Multinational corporations with sustainability pledges are beginning to apply the same environmental standards to their Asian supply chains, often across multiple jurisdictions, but many are stalled by a lack of regulatory alignment. For instance, restrictions on transmitting power across the grid mostly restrict corporate buyers in South East Asia (with the exception of Singapore) to solar rooftops physically onsite. Nonetheless, PPAs continue to gather momentum in the region: in February 2018 Microsoft signed its first clean energy deal in Asia, a 20 year PPA with the Sunseap Group's solar project in Singapore. The project will be the largest rooftop solar project in Singapore to date, with panels spread across hundreds of rooftops around the island.
The strong regional variation in corporate PPA uptake in Europe reflects the diversity of the legislative frameworks across the region. In the UK, the government has been cutting back support schemes for renewables, and subsidy-free renewables is gradually developing, particularly for solar. In Ireland, the current REFIT support schemes are now closed to new entrants. In Germany, the regulatory system does not really support the implementation of corporate PPAs because the regulatory framework for the promotion of renewables provides for higher benefits. And the European Union's Winter Package (i.e., a package of measures to keep the European Union competitive as the clean energy transition changes global energy markets) threatens to "weaken demand" by making it so developers that receive renewable energy subsidies will no longer be eligible to receive certificates and instead will have to acquire them through a mandatory auction. Nevertheless, corporate PPAs are expected to increase in Europe, in part because of demand from US corporates and in part as a new route to market for subsidy-free renewables.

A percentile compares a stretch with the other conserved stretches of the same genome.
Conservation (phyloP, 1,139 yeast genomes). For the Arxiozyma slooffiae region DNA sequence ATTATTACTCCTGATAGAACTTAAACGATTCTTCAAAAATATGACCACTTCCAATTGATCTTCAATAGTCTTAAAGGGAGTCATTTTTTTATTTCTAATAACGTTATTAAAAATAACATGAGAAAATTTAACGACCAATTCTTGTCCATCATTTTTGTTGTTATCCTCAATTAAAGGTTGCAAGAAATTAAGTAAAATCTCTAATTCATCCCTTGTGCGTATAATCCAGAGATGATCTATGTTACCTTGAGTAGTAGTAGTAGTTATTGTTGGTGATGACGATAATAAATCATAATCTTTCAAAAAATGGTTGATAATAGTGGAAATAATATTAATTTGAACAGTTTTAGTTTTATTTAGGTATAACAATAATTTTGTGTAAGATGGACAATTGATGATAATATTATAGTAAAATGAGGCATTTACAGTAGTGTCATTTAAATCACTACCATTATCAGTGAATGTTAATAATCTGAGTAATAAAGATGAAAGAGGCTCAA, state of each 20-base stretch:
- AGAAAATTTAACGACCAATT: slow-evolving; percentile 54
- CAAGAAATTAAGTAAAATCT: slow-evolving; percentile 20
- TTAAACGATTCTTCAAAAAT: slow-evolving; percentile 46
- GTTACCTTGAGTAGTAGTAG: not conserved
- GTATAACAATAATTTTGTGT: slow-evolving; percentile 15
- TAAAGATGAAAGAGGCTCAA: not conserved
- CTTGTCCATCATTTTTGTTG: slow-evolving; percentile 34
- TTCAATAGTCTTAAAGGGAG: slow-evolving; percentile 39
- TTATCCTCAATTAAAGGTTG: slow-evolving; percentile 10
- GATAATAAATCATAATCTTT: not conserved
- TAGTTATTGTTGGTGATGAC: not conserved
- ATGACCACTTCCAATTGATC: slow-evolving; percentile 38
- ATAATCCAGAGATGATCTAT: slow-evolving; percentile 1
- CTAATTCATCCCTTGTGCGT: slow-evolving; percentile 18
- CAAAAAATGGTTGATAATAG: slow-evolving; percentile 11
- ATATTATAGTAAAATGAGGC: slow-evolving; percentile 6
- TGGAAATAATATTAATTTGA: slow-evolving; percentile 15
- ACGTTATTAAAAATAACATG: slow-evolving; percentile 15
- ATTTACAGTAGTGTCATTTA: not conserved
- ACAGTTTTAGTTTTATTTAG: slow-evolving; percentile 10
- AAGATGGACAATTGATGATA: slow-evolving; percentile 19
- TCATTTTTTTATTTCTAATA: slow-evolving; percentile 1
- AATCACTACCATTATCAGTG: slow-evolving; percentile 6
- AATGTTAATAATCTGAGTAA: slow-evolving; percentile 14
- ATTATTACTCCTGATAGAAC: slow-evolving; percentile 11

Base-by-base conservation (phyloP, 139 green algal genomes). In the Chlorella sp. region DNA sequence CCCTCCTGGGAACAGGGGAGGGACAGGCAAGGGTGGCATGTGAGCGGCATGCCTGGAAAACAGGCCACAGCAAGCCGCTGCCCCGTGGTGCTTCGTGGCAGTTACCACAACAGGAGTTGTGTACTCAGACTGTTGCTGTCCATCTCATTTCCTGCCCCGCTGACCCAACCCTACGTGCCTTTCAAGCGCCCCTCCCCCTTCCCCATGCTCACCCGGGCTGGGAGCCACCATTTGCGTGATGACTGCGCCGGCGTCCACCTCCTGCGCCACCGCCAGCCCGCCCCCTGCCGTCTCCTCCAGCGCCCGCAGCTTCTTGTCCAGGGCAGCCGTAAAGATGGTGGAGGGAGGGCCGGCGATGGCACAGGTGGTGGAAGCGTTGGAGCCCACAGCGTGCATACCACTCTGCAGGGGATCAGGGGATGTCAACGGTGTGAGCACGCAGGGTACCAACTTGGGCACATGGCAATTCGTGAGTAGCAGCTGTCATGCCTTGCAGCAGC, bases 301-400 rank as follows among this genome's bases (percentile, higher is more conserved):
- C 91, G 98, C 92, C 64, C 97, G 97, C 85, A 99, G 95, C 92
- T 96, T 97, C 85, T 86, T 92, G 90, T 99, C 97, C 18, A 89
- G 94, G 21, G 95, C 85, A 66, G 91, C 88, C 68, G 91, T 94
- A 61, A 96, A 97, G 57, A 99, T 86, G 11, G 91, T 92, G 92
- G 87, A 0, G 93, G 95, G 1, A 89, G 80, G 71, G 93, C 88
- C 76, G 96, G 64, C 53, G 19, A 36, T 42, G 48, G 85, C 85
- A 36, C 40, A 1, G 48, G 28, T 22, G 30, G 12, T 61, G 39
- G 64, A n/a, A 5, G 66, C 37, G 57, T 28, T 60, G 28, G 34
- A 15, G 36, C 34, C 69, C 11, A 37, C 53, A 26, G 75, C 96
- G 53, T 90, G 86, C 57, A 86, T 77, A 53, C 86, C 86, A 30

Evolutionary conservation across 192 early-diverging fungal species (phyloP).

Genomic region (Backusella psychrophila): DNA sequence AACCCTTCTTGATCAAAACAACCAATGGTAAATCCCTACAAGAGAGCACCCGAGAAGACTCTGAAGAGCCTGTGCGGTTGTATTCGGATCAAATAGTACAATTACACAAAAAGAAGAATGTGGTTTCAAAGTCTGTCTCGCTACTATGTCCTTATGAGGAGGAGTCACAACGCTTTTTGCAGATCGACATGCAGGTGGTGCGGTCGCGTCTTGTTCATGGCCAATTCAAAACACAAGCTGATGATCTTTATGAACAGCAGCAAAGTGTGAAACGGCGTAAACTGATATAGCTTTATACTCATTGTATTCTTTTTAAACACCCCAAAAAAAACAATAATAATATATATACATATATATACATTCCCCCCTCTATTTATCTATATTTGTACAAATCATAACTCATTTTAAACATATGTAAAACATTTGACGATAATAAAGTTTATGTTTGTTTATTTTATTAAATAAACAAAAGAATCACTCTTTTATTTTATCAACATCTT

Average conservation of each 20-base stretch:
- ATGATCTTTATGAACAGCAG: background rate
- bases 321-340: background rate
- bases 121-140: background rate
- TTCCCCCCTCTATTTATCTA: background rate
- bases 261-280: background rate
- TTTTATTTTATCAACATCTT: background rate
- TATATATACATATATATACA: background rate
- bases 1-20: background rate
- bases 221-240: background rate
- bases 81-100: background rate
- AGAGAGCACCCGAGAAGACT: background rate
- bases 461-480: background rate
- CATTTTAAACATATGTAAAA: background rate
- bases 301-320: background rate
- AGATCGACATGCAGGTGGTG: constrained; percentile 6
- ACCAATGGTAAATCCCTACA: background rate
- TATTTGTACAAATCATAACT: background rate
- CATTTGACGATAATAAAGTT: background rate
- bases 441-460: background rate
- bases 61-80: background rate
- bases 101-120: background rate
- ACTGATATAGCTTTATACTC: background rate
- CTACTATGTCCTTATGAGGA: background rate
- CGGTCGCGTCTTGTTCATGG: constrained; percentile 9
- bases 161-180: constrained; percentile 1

US corporates' desire to power their European data centers with renewables is predicted to drive renewable corporate PPA growth in Europe. For example, Microsoft has entered into a 15-year PPA with General Electric to purchase 100% of the wind energy from its new, 37 MW Tullahennel wind farm in County Kerry, Ireland, which is the first corporate PPA in Ireland, as well as Europe's first deployment of battery integration into wind turbines to store energy. More than 50 companies said that the post-2020 Renewable Energy Directive had a key role to play in "unlocking the potential" of corporate PPAs, which they said "remain largely untapped in Europe." One of the proposals made is to establish a fully functioning Guarantee of Origin system, thus allowing companies to credibly trace where the clean power they are purchasing comes from. Furthermore, such a directive would help renewable energy producers to market their green electricity more effectively.